• 1 interesting, likely hybrid GLAUCOUS GULL X HERRING GULL, Bath Landfill, 3/1 (with Jeannette).  Showing characteristics consistent of this fairly-regular hybrid pair, the much darker primaries suggest the possibility of a second-generation hybrid – perhaps a backcross with a Herring Gull. Discussion on this bird continues but this is the current consensus. Unfortunately, the phone-scoped photos were further challenged by photographing through the debris netting.
  • 1 drake Northern Pintail, Falmouth Town Landing, 3/2.
  • 1 2nd winter Iceland Gull, Mill Creek Cove, South Portland, 3/3 (with clients from Texas).
  • 1 Killdeer (FOY), Fort Williams Park, Cape Elizabeth, 3/3 (with clients from Texas).
  • 4 Brant, Kettle Cove, Cape Elizabeth, 3/3 (with clients from Texas).
  • 3 Green-winged Teal, Bayshore Road, Falmouth, 3/3 (with clients from Texas).
  • 1 first-winter Iceland Gull, Winslow Park, 3/3 (with clients from Texas).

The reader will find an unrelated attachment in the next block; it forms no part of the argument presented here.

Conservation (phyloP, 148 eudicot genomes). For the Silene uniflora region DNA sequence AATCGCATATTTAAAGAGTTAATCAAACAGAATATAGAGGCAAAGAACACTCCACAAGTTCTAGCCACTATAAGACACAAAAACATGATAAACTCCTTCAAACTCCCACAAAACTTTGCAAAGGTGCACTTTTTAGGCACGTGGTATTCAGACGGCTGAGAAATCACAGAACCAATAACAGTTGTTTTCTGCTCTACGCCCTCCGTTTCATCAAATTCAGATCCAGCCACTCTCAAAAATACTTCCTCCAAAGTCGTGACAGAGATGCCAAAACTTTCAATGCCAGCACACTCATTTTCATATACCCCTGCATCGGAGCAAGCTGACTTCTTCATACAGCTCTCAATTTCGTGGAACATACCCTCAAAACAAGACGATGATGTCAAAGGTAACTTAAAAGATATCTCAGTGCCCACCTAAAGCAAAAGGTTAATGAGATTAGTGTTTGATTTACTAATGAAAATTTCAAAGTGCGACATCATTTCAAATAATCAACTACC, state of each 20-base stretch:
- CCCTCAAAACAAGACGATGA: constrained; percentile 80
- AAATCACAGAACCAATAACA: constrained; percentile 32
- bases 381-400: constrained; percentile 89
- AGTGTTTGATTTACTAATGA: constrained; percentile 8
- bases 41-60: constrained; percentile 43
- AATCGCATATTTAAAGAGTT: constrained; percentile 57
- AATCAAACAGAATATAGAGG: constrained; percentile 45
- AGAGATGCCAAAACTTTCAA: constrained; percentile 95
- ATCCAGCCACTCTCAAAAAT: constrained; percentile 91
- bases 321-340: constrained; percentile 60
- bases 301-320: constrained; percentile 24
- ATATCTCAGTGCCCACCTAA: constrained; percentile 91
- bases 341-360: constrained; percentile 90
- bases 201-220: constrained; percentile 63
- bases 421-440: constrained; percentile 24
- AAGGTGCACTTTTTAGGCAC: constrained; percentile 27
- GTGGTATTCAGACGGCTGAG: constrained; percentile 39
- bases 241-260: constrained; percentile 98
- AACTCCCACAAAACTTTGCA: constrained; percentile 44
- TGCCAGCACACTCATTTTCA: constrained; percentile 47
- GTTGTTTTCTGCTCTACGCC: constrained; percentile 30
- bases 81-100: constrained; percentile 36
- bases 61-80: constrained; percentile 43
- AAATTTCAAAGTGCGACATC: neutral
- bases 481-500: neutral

• 25 Horned Larks, 1 pair American Wigeon, 1 pair Northern Pintails, etc, The Pool, Biddeford Pool, 3/4 (with clients from Texas).
  • 1 continuing PACIFIC LOON, The Cliff House, York (with clients from Texas).
  • 1 continuing pair Wood Ducks and 1 female Green-winged Teal, Abbott’s Pond, York, (with clients from Texas). Photo above.

10/11/21 Boothbay Mini-Pelagic with Cap’n Fish’s Cruises.

Well that sure was fun!  What a day!  All the superlatives.

Fall pelagics in the Gulf of Maine are few and far between, especially in October. With whale watches ending early to mid-month each year, opportunities to board vessels to look for seabirds become greatly limited. There’s so much to learn about what is out there at this time of year.

Furthermore, fall weather is temperamental, and planning for a day of deep-sea birding months in advance is a crapshoot. And even when the conditions are great, there are days where there just seems to be no life out there. I’ve certainly been on whale watches in October without a single non-gannet seabird.  Those can be long days, especially in rough seas.

Monday was NOT one of those days. In fact, it was incredible. Following up on our success of last year’s trip on October 12, and several extremely productive whale watches over the years with our partners for this tour, Cap’n Fish’s Cruises, we had high hopes, but reasonable expectations. Because pelagics. In the Gulf of Maine. In October.